Anyway, this brings us neatly to the Company Sequence by Kage Baker and its concluding novel, The Sons of Heaven. So now those of us who have consumed this final slice of the pie know what happens to everyone on the 9th July 2355. I should explain my use of the word “sequence”. Ms Baker has produced a body of work in novel form, and in novelettes and short stories — some have been collected, some have been incorporated into a fix-up novel format, and the rest remain at large. This sprawling narrative arc is actually surprisingly interesting. It involves contending groups of Company cyborg immortals whose motives vary between preserving the humans and their creative works, and culling the humans and keeping the loot, and key humans who work for the Company until the Silence falls in 2355 (the Company has time travel but cannot foresee the future beyond the inauspicious date).

Ms Baker set everything in literary motion some ten years ago and, in the final novel, accounts for almost everyone who has managed to survive thus far. Sadly, this means that, if you haven’t read any of the sequence, starting at the end will be next to incomprehensible because you won’t know who anyone is nor what their motivations are.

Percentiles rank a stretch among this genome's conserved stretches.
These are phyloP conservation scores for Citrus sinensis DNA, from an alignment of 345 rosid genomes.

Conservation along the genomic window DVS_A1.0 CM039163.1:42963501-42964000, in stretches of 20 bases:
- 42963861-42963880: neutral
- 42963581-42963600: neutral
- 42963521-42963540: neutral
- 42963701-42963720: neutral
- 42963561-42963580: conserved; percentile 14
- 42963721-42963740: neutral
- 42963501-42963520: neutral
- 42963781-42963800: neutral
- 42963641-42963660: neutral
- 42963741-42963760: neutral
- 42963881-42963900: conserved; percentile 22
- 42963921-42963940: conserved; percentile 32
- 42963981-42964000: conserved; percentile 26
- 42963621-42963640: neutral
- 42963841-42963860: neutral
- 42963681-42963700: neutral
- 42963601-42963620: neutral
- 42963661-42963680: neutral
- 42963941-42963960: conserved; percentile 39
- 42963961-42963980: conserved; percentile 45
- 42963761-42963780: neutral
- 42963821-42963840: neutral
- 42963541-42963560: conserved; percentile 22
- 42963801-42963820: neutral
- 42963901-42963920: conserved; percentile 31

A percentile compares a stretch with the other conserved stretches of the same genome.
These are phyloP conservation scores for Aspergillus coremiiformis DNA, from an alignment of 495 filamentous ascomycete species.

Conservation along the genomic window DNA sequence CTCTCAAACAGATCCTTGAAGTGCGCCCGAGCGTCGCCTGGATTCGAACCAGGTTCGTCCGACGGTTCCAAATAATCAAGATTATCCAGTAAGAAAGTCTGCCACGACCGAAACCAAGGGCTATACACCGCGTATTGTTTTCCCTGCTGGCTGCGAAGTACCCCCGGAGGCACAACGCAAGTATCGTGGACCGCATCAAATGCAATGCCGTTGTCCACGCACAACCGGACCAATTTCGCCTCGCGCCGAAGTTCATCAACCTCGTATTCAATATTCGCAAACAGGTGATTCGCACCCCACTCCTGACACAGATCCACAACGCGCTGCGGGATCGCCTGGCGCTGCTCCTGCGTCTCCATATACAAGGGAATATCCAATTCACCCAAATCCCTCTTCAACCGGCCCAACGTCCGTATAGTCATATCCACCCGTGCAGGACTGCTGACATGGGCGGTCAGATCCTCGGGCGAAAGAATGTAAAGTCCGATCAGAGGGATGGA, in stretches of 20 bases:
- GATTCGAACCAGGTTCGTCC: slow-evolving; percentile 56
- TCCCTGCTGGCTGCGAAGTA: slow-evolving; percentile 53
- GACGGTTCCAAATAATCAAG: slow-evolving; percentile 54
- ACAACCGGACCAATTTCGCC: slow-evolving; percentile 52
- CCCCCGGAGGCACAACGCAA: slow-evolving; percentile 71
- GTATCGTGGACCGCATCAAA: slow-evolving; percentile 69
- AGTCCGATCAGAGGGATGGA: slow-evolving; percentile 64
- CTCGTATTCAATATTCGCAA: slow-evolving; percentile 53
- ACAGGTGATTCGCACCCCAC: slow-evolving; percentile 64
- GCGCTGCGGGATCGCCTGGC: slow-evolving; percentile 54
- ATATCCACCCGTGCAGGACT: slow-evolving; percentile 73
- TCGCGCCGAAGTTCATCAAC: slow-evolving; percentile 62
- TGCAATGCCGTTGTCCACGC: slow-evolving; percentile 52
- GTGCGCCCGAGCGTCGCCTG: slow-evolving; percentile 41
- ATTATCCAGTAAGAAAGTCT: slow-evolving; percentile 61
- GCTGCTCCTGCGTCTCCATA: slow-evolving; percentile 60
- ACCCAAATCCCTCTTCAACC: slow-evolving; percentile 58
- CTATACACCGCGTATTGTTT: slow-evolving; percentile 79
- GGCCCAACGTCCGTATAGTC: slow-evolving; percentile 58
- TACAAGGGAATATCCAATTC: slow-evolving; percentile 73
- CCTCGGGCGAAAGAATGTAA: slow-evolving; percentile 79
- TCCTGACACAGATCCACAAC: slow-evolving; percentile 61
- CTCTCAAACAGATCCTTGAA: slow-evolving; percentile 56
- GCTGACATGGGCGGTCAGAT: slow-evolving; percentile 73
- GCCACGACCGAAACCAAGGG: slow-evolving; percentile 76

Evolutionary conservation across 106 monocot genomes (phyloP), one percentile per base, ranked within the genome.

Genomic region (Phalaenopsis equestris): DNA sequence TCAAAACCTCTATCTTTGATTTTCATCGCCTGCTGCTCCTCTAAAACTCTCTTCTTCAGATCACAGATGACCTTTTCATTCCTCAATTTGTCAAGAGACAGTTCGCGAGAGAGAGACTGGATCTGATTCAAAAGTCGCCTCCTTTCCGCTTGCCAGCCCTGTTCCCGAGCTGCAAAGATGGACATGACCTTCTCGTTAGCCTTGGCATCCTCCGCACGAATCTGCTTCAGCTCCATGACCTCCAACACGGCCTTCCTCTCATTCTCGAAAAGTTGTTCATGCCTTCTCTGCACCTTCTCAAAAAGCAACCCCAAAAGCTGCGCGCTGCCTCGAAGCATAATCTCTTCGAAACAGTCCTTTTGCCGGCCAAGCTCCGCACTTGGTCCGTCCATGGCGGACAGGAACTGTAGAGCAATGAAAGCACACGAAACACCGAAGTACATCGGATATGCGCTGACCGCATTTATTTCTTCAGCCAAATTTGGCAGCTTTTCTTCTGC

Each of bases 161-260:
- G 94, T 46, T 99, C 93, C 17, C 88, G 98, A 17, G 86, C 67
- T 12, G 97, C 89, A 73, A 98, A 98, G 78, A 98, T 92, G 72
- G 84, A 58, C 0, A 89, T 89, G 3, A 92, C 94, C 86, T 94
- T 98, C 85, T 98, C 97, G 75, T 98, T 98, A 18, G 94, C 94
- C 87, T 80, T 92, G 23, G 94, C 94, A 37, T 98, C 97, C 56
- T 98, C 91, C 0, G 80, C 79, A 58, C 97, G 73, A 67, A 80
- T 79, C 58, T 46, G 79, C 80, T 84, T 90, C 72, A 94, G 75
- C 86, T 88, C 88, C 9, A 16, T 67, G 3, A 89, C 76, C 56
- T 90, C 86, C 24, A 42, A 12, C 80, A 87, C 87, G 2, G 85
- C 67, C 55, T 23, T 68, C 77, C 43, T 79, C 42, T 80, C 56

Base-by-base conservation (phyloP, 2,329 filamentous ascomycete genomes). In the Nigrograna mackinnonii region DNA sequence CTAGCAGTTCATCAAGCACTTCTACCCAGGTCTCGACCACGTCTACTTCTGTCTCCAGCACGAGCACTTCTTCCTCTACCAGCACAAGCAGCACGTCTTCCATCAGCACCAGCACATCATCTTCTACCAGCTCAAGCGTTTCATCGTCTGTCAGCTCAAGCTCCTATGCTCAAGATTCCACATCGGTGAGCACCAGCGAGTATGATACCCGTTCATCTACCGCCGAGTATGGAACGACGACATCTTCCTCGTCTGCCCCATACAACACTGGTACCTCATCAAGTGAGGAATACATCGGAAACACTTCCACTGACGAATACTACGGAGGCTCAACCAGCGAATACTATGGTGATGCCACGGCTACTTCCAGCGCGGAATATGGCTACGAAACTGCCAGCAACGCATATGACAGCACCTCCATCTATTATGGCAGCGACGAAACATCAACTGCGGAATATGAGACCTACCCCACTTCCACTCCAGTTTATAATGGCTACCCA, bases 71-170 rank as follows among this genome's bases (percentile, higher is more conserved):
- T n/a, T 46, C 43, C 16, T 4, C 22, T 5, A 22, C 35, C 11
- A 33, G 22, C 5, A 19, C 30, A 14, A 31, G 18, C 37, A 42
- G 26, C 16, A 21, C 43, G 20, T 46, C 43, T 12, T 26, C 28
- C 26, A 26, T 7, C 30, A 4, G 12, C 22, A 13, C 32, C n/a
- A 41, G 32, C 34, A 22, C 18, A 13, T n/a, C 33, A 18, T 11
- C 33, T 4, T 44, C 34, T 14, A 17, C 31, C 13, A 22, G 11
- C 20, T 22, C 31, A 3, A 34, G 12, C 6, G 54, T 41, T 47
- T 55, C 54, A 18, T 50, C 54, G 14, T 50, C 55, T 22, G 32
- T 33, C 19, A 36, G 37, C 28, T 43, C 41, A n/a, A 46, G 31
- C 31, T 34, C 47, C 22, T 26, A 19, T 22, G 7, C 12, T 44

Does this final episode all hang together? Well, I’m not going to spoil it all for the fans. All I will say is that I’m less than thrilled by her explanation of the Silence itself. Frankly, I think she’s got her causal determination tied in a knot and the overall resolution is ontologically unsatisfying. The problem may be stated simply. The Company has compiled a historical concordance of all the major events in history. To avoid falling into the paradox trap, it ensures that nothing disturbs the flow of recorded history. Indeed, knowing what disasters will occur enables the Company to profit. So, the plotting for all the major characters is based on the proposition that, regardless whether there is such a thing as free will, history cannot be changed.